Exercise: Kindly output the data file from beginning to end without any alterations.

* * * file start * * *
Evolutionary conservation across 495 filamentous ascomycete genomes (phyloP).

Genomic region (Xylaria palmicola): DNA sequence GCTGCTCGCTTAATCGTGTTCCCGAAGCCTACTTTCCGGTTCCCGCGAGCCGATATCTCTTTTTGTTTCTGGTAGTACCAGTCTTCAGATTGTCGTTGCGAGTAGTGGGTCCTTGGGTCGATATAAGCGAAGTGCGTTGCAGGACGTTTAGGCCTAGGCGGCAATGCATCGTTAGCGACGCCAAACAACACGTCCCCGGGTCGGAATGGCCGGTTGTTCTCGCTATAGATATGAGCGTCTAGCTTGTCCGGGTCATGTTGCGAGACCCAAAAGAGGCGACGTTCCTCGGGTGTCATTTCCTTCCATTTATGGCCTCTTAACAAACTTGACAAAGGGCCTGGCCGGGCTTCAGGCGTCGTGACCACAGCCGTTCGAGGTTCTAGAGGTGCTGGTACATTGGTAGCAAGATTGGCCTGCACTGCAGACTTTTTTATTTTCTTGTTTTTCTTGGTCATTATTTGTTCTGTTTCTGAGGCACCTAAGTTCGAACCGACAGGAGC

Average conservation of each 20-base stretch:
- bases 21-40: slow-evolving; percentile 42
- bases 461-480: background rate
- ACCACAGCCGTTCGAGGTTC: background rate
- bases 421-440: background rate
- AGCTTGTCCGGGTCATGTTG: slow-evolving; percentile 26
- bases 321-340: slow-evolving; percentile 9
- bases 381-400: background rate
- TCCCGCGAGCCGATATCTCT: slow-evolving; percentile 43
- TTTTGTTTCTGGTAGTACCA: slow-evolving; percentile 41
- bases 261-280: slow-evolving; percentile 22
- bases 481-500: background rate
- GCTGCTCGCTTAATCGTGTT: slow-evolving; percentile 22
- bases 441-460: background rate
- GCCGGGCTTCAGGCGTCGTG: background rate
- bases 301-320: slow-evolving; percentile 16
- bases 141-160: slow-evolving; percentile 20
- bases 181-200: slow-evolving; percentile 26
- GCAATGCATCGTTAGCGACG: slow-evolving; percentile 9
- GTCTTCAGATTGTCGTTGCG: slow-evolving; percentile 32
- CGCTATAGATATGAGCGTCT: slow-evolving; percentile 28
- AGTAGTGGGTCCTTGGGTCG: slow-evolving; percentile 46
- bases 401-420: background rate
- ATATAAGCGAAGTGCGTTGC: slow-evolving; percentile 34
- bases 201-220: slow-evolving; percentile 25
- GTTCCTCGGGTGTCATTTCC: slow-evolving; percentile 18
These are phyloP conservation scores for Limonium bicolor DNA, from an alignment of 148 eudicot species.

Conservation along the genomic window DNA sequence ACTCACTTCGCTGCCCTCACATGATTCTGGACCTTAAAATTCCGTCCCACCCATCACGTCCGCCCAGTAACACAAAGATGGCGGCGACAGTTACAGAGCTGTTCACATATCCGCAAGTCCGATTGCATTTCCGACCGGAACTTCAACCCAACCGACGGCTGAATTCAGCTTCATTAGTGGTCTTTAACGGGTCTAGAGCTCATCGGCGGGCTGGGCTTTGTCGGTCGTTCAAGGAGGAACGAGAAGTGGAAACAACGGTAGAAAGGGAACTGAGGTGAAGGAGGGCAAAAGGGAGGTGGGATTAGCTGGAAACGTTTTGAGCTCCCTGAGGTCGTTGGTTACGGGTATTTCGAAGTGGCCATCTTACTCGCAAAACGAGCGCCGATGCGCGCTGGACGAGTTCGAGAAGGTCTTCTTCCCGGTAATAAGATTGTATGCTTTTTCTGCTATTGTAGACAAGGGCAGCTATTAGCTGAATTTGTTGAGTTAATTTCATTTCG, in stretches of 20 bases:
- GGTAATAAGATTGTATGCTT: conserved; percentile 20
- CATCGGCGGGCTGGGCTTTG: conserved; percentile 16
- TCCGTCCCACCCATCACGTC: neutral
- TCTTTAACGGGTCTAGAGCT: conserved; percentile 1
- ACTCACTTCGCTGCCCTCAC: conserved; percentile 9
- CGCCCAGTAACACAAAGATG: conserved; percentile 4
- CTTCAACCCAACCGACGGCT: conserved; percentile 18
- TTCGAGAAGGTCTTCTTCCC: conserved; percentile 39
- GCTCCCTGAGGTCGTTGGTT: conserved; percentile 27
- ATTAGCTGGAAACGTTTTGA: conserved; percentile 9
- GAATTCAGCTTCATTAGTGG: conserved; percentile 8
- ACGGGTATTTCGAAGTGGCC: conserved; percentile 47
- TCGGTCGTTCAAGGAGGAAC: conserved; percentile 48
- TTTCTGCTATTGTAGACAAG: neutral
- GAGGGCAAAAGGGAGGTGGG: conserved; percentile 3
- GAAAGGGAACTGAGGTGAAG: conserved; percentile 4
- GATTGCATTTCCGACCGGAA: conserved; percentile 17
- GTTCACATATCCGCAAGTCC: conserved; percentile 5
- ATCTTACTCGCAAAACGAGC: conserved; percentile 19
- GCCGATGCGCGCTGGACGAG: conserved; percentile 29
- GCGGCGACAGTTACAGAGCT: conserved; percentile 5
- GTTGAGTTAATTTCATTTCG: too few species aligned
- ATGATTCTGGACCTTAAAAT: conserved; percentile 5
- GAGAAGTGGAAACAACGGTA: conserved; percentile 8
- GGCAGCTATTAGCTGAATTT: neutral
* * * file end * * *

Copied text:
Evolutionary conservation across 495 filamentous ascomycete genomes (phyloP).

Genomic region (Xylaria palmicola): DNA sequence GCTGCTCGCTTAATCGTGTTCCCGAAGCCTACTTTCCGGTTCCCGCGAGCCGATATCTCTTTTTGTTTCTGGTAGTACCAGTCTTCAGATTGTCGTTGCGAGTAGTGGGTCCTTGGGTCGATATAAGCGAAGTGCGTTGCAGGACGTTTAGGCCTAGGCGGCAATGCATCGTTAGCGACGCCAAACAACACGTCCCCGGGTCGGAATGGCCGGTTGTTCTCGCTATAGATATGAGCGTCTAGCTTGTCCGGGTCATGTTGCGAGACCCAAAAGAGGCGACGTTCCTCGGGTGTCATTTCCTTCCATTTATGGCCTCTTAACAAACTTGACAAAGGGCCTGGCCGGGCTTCAGGCGTCGTGACCACAGCCGTTCGAGGTTCTAGAGGTGCTGGTACATTGGTAGCAAGATTGGCCTGCACTGCAGACTTTTTTATTTTCTTGTTTTTCTTGGTCATTATTTGTTCTGTTTCTGAGGCACCTAAGTTCGAACCGACAGGAGC

Average conservation of each 20-base stretch:
- bases 21-40: slow-evolving; percentile 42
- bases 461-480: background rate
- ACCACAGCCGTTCGAGGTTC: background rate
- bases 421-440: background rate
- AGCTTGTCCGGGTCATGTTG: slow-evolving; percentile 26
- bases 321-340: slow-evolving; percentile 9
- bases 381-400: background rate
- TCCCGCGAGCCGATATCTCT: slow-evolving; percentile 43
- TTTTGTTTCTGGTAGTACCA: slow-evolving; percentile 41
- bases 261-280: slow-evolving; percentile 22
- bases 481-500: background rate
- GCTGCTCGCTTAATCGTGTT: slow-evolving; percentile 22
- bases 441-460: background rate
- GCCGGGCTTCAGGCGTCGTG: background rate
- bases 301-320: slow-evolving; percentile 16
- bases 141-160: slow-evolving; percentile 20
- bases 181-200: slow-evolving; percentile 26
- GCAATGCATCGTTAGCGACG: slow-evolving; percentile 9
- GTCTTCAGATTGTCGTTGCG: slow-evolving; percentile 32
- CGCTATAGATATGAGCGTCT: slow-evolving; percentile 28
- AGTAGTGGGTCCTTGGGTCG: slow-evolving; percentile 46
- bases 401-420: background rate
- ATATAAGCGAAGTGCGTTGC: slow-evolving; percentile 34
- bases 201-220: slow-evolving; percentile 25
- GTTCCTCGGGTGTCATTTCC: slow-evolving; percentile 18
These are phyloP conservation scores for Limonium bicolor DNA, from an alignment of 148 eudicot species.

Conservation along the genomic window DNA sequence ACTCACTTCGCTGCCCTCACATGATTCTGGACCTTAAAATTCCGTCCCACCCATCACGTCCGCCCAGTAACACAAAGATGGCGGCGACAGTTACAGAGCTGTTCACATATCCGCAAGTCCGATTGCATTTCCGACCGGAACTTCAACCCAACCGACGGCTGAATTCAGCTTCATTAGTGGTCTTTAACGGGTCTAGAGCTCATCGGCGGGCTGGGCTTTGTCGGTCGTTCAAGGAGGAACGAGAAGTGGAAACAACGGTAGAAAGGGAACTGAGGTGAAGGAGGGCAAAAGGGAGGTGGGATTAGCTGGAAACGTTTTGAGCTCCCTGAGGTCGTTGGTTACGGGTATTTCGAAGTGGCCATCTTACTCGCAAAACGAGCGCCGATGCGCGCTGGACGAGTTCGAGAAGGTCTTCTTCCCGGTAATAAGATTGTATGCTTTTTCTGCTATTGTAGACAAGGGCAGCTATTAGCTGAATTTGTTGAGTTAATTTCATTTCG, in stretches of 20 bases:
- GGTAATAAGATTGTATGCTT: conserved; percentile 20
- CATCGGCGGGCTGGGCTTTG: conserved; percentile 16
- TCCGTCCCACCCATCACGTC: neutral
- TCTTTAACGGGTCTAGAGCT: conserved; percentile 1
- ACTCACTTCGCTGCCCTCAC: conserved; percentile 9
- CGCCCAGTAACACAAAGATG: conserved; percentile 4
- CTTCAACCCAACCGACGGCT: conserved; percentile 18
- TTCGAGAAGGTCTTCTTCCC: conserved; percentile 39
- GCTCCCTGAGGTCGTTGGTT: conserved; percentile 27
- ATTAGCTGGAAACGTTTTGA: conserved; percentile 9
- GAATTCAGCTTCATTAGTGG: conserved; percentile 8
- ACGGGTATTTCGAAGTGGCC: conserved; percentile 47
- TCGGTCGTTCAAGGAGGAAC: conserved; percentile 48
- TTTCTGCTATTGTAGACAAG: neutral
- GAGGGCAAAAGGGAGGTGGG: conserved; percentile 3
- GAAAGGGAACTGAGGTGAAG: conserved; percentile 4
- GATTGCATTTCCGACCGGAA: conserved; percentile 17
- GTTCACATATCCGCAAGTCC: conserved; percentile 5
- ATCTTACTCGCAAAACGAGC: conserved; percentile 19
- GCCGATGCGCGCTGGACGAG: conserved; percentile 29
- GCGGCGACAGTTACAGAGCT: conserved; percentile 5
- GTTGAGTTAATTTCATTTCG: too few species aligned
- ATGATTCTGGACCTTAAAAT: conserved; percentile 5
- GAGAAGTGGAAACAACGGTA: conserved; percentile 8
- GGCAGCTATTAGCTGAATTT: neutral